Hawley Lab Members
- BIOL 4404: Ornithology
- BIOL 4564/5564: Infectious Disease Ecology
My research program investigates the ecological and evolutionary mechanisms that underlie pathogen susceptibility within and across ecological scales, from single host individuals up to multi-host communities. I approach disease ecology from a multi-disciplinary perspective in order to understand how individual physiology, pathogen virulence, social behavior, and environmental context all interact to influence host disease response. My current research projects are briefly described below:
- Social behavior and disease. Social behavior in animals can have profound effects on susceptibility to infectious diseases. My lab studies changes in individual physiology in social environments, differences in exposure among group members, and how the presence of behavioral and visible cues of infection can alter the behavior of sick and healthy individuals.
- Evolution of pathogen virulence in a novel host. Because directly transmitted pathogens rely exclusively on their hosts for their own survival, the harm that they incur on hosts (=virulence) should be minimized if it compromises transmission. We are studying the evolution of virulence in the directly transmitted pathogen of North American house finches- Mycoplasma gallisepticum. This pathogen is a Mollicute (wall-less) bacterium that relies strongly on its host for survival, and therefore would be predicted to cause minimal virulence. Using isolates of Mycoplasma archived from wild house finches, we have documented spatial and temporal changes in virulence in Mycoplasma gallisepticum since its emergence in house finches, a novel host, in the early 1990's. Ultimately, we aim to link spatiotemporal changes in Mycoplasma virulence in the wild with geographic differences in host ecology and behavior, which ultimately determine the probability of transmission.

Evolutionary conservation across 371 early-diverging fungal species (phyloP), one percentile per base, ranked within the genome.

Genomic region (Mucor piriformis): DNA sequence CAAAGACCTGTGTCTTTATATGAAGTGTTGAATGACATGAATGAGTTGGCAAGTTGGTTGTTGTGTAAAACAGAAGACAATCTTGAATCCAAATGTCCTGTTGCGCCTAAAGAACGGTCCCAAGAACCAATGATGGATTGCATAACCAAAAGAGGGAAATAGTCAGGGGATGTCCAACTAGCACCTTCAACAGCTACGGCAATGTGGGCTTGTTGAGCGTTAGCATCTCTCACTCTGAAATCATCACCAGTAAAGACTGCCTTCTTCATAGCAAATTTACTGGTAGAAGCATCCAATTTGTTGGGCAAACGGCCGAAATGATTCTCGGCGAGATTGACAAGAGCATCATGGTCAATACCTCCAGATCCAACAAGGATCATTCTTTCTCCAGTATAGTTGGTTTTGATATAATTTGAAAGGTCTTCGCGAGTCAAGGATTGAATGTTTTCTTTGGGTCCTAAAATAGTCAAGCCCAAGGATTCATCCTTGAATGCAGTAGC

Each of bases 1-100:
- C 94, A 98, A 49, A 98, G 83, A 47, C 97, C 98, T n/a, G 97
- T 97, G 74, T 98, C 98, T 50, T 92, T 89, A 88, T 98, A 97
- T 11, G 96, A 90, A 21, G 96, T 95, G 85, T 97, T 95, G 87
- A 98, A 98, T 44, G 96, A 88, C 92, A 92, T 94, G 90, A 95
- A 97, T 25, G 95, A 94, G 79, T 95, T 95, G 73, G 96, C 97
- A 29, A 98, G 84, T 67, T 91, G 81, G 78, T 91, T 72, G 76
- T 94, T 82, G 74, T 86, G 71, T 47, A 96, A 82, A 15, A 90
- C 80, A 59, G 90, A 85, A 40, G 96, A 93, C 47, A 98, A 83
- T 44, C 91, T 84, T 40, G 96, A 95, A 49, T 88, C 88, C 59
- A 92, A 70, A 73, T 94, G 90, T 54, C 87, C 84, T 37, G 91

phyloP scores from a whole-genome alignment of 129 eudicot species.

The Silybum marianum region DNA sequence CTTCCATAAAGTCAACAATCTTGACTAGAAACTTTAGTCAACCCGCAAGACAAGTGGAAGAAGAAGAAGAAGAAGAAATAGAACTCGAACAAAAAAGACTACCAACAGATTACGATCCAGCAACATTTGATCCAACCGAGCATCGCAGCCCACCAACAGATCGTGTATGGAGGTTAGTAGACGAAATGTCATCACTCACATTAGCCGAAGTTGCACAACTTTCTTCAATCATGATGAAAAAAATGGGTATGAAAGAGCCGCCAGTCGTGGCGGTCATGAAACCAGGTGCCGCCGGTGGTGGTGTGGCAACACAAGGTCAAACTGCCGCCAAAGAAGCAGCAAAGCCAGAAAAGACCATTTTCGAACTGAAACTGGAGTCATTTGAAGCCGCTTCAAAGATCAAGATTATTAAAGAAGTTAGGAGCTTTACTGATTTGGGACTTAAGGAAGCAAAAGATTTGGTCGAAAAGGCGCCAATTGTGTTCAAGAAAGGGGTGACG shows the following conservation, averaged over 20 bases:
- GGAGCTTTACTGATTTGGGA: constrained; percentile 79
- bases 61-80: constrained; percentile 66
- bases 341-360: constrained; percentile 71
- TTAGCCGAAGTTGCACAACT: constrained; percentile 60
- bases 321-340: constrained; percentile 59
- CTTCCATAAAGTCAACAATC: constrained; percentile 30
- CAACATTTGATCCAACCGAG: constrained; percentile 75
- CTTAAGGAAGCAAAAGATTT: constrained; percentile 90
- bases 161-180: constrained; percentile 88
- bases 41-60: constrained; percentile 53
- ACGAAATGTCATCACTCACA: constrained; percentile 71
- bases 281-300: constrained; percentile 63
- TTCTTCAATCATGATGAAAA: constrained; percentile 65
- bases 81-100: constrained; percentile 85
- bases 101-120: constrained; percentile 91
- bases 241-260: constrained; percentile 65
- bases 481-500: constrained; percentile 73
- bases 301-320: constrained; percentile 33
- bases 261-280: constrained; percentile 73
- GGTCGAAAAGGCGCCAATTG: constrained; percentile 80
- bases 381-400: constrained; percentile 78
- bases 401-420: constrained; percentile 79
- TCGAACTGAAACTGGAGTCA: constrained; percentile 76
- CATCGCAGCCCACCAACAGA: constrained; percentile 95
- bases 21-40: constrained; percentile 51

- Land Use and Vector-Host Communities. The maintenance of zoonotic arboviruses such as West Nile virus in natural populations is highly dependent on the presence of competent vectors and vertebrate reservoirs (in the case of West Nile, songbirds). How do logging techniques influence the abundance of mosquitoes that are good vectors of arboviruses such as West Nile or LaCrosse virus, an encephalitis-virus endemic to southwest Virginia? How does logging impact the presence of competent vertebrate reservoirs such as songbirds and chipmunks (for LaCrosse virus)? We are using experimentally logged forest plots in the Jefferson National Forest to examine how this form of land use alters vector and host communities, as well as their interaction (e.g. to what extent mosquitoes feed on particular vertebrate hosts across habitat). The results of this work will provide direct insight into the link between forest canopy disturbance and spatial clustering of vectors and infected reservoir hosts that will likely be applicable across a range of sylvatic disease systems currently being affected by land use changes and rapid urbanization.
||A male house finch with visible symptoms of Mycoplasma gallisepticum infection.|
Note to Prospective Students:
My research integrates diverse subdisciplines including disease ecology, behavioral ecology, molecular evolution, population and community ecology, and immunology. I hope to attract students who have equally broad interests, the persistence to bridge disparate fields, and a strong foundation in the theory and practice of ecology and evolutionary biology. If you are interested in joining my lab, please email me a summary of your general research interests and a copy of your CV.